The Telegraph
Since 1st March, 1999
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Korea breaks silence, cries for help

Dadong (China)/ Seoul, April 23 (Reuters): North Korea said today several hundred people were killed and thousands injured in a train explosion and issued a rare appeal for international help to deal with the disaster.

Britain’s foreign office quoted North Korean officials putting the death toll at several hundred in the blast which razed part of the town of Ryongchon, near the Chinese border.

“North Korean officials are saying there are several hundred dead and several thousand injured,” the foreign office spokeswoman said in London. She said the information had been passed to London by Britain’s ambassador to North Korea but stressed they were not his figures.

In Geneva, the UN Office for the Coordination of Humanitarian Affairs (OCHA) said it had received a request for international help from Pyongyang this afternoon.

The request did not go into detail but the appeal was echoed by North Korea’s ambassador to the UN in New York who said the accident had been “due to carelessness”. “We need the help of the international community. emergency relief,” envoy Pak Gil Yon told Reuters Television.

North Korea’s media has made no mention of yesterday’s blast but the reclusive and impoverished communist state has accepted offers of help from international aid and relief agencies.

Pyongyang rarely reports on accidents and only belatedly sought outside aid after floods and a famine in the 1990s.

Reliable figures on the number of dead have so far been scant. The OCHA in Geneva, quoting figures from the Red Cross, said 50 bodies had so far been recovered from yesterday’s blast. But the regional director of Concern, a relief agency with an office in Pyongyang, said 150 people had died, including some schoolchildren.

A team of aid workers will go to the area tomorrow and Russia’s Itar-Tass news agency quoted the Russian embassy in Pyongyang as saying four of its diplomats would go to the blast site, also today, to try to get a clearer picture of what happened. International aid agencies have also been invited to visit the scene of the train blast.

Besides WFP, the UN’s children’s agency Unicef, the Red Cross and representatives of the some 20 non-governmental organisations will travel to the area to evaluate needs, said spokeswoman Christiane Berthiaume in Geneva. Unicef said it was already sending enough basic medicines to the local hospital to treat 2,500 people.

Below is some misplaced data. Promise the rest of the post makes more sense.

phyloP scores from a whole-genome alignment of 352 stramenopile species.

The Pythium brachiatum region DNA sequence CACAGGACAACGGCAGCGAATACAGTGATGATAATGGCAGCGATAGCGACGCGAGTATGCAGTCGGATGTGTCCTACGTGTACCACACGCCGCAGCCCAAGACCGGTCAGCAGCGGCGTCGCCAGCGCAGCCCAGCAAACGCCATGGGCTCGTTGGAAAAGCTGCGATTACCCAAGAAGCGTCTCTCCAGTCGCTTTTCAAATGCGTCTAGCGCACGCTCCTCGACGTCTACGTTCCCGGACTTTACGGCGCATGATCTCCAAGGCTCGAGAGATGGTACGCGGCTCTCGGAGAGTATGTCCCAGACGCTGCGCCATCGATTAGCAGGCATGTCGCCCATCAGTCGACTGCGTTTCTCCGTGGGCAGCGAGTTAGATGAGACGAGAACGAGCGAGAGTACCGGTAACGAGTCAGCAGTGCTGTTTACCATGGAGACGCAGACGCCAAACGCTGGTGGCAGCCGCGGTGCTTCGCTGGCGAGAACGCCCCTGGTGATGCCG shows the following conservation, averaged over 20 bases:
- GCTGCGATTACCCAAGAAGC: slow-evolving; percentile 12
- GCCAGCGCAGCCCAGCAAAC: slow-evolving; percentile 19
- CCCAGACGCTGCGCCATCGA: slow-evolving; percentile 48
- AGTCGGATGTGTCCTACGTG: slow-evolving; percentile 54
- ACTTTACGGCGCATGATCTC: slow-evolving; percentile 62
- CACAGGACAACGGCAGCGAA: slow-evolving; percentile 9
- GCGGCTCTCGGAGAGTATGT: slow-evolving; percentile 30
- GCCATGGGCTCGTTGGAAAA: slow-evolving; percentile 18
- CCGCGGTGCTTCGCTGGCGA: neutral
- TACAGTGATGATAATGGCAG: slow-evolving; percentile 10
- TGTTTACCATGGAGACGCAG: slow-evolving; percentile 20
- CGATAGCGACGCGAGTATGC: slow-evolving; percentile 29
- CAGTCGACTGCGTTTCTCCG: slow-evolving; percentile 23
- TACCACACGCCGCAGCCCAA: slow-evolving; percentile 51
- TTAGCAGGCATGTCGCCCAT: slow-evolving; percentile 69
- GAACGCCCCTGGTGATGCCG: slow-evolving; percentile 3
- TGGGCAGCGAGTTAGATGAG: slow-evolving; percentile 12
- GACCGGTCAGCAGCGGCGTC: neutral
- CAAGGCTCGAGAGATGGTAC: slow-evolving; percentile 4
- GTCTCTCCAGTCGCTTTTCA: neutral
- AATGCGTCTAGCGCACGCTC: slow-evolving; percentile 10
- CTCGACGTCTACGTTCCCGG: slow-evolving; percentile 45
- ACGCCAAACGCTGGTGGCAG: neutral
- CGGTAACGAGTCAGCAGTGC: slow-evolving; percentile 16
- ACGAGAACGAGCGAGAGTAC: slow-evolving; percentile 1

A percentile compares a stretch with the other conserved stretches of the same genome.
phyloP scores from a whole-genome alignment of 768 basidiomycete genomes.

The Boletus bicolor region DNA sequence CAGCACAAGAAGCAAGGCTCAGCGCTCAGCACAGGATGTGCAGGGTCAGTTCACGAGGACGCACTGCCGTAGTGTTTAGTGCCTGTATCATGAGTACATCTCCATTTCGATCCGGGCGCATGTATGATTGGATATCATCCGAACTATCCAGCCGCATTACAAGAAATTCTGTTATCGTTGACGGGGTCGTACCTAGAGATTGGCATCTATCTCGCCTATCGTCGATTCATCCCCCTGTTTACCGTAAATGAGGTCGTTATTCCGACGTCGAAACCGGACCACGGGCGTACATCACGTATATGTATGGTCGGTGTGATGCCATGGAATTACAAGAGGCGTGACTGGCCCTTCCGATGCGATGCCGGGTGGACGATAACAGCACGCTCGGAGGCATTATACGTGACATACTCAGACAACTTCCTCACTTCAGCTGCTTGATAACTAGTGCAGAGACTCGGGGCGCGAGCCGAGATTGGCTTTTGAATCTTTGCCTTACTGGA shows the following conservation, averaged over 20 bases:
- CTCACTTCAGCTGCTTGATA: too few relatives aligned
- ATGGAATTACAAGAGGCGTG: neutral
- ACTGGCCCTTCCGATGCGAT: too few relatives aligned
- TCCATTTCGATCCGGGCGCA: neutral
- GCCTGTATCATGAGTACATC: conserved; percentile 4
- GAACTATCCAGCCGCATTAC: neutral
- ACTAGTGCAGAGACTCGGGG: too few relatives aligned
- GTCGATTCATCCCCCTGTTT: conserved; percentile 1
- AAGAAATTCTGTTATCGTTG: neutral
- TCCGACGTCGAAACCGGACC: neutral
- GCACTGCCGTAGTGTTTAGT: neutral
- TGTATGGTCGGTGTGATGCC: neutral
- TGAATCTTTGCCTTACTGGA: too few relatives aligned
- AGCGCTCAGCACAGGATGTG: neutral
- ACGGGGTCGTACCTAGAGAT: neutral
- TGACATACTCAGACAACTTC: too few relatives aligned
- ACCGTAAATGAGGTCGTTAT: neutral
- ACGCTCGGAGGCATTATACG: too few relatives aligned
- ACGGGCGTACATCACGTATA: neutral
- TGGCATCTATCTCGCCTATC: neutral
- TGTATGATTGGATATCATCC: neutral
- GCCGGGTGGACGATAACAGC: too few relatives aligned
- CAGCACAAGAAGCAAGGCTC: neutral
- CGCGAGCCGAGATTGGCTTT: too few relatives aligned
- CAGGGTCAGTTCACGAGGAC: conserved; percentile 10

South Korean media, quoting witnesses and Chinese sources, put the toll at up to 3,000 people killed or injured. The world’s worst rail disaster to date was in India in 1981 when at least 800 people died after a crowded train was blown off the track during a cyclone.

The explosion took place nine hours after a train carrying North Korean leader Kim Jong-il passed through on his way back from a visit to China.

An Irish aid worker based in Pyongyang quoted North Korean officials as telling her the blast was caused by overhead electrical wires touching carriages carrying dynamite.

“They told us that 150 people had died, including some school children,” Anne ’Mahony, the regional director of Concern, said, adding that at least 1,000 injured were being treated in three local hospitals.

The blast also destroyed more than 1,800 homes, she said. South Korea’s KBS TV said the area around the station was “reduced to ashes”.

“They were trying to move these railway carriages to connect them to another train and they got caught in the overhead electric cable and that detonated the dynamite which caused the explosion,” ’Mahony said by telephone from Pyongyang.

Japan’s Kyodo news agency quoted North Korean government sources as also saying the blast was caused by an electrical accident.

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